turmoil

[tur-moil]
noun
  1. a state of great commotion, confusion, or disturbance; tumult; agitation; disquiet: mental turmoil caused by difficult decisions.
  2. Obsolete. harassing labor.

Origin of turmoil

1505–15; orig. as v.: to agitate; etymology uncertain; perhaps tur(n) + moil

Synonyms for turmoil

Synonym study

1. See agitation.

Antonyms for turmoil

Dictionary.com Unabridged Based on the Random House Unabridged Dictionary, © Random House, Inc. 2018


Examples from the Web for turmoils

Historical Examples of turmoils

  • Longfellow's main vocation was away from the turmoils of the hour.

    The Negro and the Nation

    George S. Merriam

  • The turmoils of his visit and his departure were great indeed.

    The Moonshiners At Hoho-Hebee Falls

    Charles Egbert Craddock (AKA Mary Noailles Murfree)

  • His fame has gone before him in this region, remote as it is from the turmoils of the world.

    A True Hero

    W.H.G. Kingston

  • In the silence of the night time when turmoils and strife are o'er.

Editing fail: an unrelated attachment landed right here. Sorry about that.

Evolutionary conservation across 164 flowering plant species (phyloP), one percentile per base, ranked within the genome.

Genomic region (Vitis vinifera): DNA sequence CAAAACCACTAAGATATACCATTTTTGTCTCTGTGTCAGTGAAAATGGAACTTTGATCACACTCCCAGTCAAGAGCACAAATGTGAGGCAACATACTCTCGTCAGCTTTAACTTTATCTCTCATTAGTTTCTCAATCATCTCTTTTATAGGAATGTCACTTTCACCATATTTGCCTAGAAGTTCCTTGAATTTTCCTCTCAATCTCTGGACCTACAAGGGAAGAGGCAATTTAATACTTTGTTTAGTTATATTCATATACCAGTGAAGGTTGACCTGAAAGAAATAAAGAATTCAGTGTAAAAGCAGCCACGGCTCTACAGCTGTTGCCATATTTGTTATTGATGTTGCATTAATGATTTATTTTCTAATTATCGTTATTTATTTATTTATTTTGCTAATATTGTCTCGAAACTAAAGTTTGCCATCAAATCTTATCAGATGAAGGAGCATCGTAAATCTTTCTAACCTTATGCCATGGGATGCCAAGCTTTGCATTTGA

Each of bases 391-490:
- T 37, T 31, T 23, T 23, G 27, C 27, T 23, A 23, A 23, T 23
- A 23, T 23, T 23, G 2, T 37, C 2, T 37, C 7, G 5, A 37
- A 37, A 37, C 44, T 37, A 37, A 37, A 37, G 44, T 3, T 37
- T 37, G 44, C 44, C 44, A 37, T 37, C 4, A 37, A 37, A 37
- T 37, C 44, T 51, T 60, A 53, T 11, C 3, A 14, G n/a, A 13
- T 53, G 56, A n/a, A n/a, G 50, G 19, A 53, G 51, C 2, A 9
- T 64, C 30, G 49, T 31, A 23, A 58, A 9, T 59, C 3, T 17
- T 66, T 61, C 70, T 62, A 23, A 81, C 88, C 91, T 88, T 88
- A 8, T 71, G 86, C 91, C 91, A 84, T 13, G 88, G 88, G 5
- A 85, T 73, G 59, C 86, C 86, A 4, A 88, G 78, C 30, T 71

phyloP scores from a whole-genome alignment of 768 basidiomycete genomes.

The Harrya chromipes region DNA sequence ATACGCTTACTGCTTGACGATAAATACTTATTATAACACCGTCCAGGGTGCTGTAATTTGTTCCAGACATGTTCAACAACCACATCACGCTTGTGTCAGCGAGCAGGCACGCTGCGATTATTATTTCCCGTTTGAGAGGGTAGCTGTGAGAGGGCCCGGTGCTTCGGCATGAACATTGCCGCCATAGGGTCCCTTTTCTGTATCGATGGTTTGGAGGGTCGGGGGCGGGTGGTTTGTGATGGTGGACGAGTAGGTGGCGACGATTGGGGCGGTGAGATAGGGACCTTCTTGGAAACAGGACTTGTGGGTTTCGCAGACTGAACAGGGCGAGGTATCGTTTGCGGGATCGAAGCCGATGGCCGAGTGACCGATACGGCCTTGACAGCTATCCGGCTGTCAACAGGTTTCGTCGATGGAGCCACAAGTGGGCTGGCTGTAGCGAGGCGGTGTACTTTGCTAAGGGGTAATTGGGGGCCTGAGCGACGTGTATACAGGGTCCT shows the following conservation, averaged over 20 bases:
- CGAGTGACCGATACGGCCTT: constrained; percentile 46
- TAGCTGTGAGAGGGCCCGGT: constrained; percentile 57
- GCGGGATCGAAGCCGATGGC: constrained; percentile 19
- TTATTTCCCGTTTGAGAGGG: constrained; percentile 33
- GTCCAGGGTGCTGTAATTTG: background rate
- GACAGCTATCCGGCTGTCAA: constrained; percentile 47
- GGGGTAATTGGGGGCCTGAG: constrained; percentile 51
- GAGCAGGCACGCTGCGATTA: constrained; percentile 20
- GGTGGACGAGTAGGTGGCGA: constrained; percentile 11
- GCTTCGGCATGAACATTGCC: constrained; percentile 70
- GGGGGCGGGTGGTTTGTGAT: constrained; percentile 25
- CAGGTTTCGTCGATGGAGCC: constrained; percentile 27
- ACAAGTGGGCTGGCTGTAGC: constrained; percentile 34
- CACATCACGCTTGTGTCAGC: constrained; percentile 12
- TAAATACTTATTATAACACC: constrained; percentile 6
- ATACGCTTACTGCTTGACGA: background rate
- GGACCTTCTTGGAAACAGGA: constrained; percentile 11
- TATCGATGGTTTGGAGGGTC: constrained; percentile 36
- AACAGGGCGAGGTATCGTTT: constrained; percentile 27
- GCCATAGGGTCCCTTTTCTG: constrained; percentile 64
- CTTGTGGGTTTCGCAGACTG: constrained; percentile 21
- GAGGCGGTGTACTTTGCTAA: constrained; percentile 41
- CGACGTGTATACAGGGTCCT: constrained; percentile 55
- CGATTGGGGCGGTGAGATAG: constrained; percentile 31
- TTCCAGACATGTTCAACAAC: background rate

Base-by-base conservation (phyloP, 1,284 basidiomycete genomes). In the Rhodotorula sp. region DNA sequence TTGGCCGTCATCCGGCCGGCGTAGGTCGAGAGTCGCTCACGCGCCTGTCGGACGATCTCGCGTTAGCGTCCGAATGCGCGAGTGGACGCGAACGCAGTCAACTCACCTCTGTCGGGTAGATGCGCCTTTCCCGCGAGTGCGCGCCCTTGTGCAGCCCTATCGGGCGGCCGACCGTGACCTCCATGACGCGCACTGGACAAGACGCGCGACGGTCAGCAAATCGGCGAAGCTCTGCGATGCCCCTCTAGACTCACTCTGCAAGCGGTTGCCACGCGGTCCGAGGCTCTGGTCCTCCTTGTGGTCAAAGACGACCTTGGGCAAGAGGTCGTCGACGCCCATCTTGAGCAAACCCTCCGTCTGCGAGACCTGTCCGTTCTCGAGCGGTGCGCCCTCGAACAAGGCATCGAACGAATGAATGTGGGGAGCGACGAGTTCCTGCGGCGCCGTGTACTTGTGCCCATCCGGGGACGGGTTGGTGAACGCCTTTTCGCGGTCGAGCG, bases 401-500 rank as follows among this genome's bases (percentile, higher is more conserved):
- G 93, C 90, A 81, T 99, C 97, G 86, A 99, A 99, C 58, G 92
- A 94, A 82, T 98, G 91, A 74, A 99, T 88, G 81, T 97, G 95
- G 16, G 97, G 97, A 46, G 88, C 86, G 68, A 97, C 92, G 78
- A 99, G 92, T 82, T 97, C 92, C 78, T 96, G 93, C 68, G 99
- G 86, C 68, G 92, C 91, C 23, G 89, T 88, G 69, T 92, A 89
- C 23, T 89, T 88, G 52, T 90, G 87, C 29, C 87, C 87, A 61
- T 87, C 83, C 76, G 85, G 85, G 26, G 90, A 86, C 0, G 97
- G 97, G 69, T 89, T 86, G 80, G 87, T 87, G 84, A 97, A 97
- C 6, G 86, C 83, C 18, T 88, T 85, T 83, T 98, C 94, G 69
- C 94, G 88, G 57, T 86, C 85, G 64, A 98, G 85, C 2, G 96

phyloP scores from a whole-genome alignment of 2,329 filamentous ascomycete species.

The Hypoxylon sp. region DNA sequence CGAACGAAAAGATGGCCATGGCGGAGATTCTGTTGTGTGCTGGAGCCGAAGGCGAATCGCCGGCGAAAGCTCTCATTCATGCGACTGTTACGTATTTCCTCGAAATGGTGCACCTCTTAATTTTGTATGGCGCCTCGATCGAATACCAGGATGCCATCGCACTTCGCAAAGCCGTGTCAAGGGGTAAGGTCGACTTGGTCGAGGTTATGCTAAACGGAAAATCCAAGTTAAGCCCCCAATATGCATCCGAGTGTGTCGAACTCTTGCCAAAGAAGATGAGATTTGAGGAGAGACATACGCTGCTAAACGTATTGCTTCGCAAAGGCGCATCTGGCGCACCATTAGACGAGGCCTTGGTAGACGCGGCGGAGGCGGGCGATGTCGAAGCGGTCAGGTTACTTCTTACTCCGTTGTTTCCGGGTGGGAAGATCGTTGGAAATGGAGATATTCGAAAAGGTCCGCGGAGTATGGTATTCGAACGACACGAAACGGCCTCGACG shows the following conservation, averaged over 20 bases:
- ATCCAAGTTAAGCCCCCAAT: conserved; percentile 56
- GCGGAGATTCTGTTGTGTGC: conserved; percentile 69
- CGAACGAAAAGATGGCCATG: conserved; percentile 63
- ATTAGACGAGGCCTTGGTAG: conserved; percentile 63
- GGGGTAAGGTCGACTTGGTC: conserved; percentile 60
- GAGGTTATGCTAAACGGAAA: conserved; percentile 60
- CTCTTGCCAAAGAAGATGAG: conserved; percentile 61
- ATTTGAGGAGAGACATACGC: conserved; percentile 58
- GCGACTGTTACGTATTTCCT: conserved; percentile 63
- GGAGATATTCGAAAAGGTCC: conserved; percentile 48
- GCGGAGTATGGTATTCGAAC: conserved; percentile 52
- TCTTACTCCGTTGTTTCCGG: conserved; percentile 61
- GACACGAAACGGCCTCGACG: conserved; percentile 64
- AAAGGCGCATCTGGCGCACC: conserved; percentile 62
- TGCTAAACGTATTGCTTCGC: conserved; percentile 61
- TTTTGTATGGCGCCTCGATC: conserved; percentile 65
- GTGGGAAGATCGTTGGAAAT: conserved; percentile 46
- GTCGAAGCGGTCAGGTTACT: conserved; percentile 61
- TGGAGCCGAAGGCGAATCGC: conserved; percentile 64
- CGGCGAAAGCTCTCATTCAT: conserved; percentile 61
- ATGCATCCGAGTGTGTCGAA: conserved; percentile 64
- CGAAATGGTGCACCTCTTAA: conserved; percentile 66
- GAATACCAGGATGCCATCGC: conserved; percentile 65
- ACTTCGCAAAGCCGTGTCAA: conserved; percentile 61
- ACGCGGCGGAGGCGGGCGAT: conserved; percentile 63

• It is not every man who can wrest vast wealth from the turmoils of a “Black Friday.”

    The Arena

    Various


British Dictionary definitions for turmoils

turmoil

noun
  1. violent or confused movement; agitation; tumult
verb
  1. archaic to make or become turbulent

Word Origin for turmoil

C16: perhaps from turn + moil
Collins English Dictionary - Complete & Unabridged 2012 Digital Edition © William Collins Sons & Co. Ltd. 1979, 1986 © HarperCollins Publishers 1998, 2000, 2003, 2005, 2006, 2007, 2009, 2012

Word Origin and History for turmoils

turmoil

n.

1520s, perhaps an alteration of Middle French tremouille "mill hopper," in reference to the hopper's constant motion to and fro, from Latin trimodia "vessel containing three modii," from modius, a Roman dry measure, related to modus "measure." Attested earlier in English as a verb (1510s), though this now is obsolete.

Online Etymology Dictionary, © 2010 Douglas Harper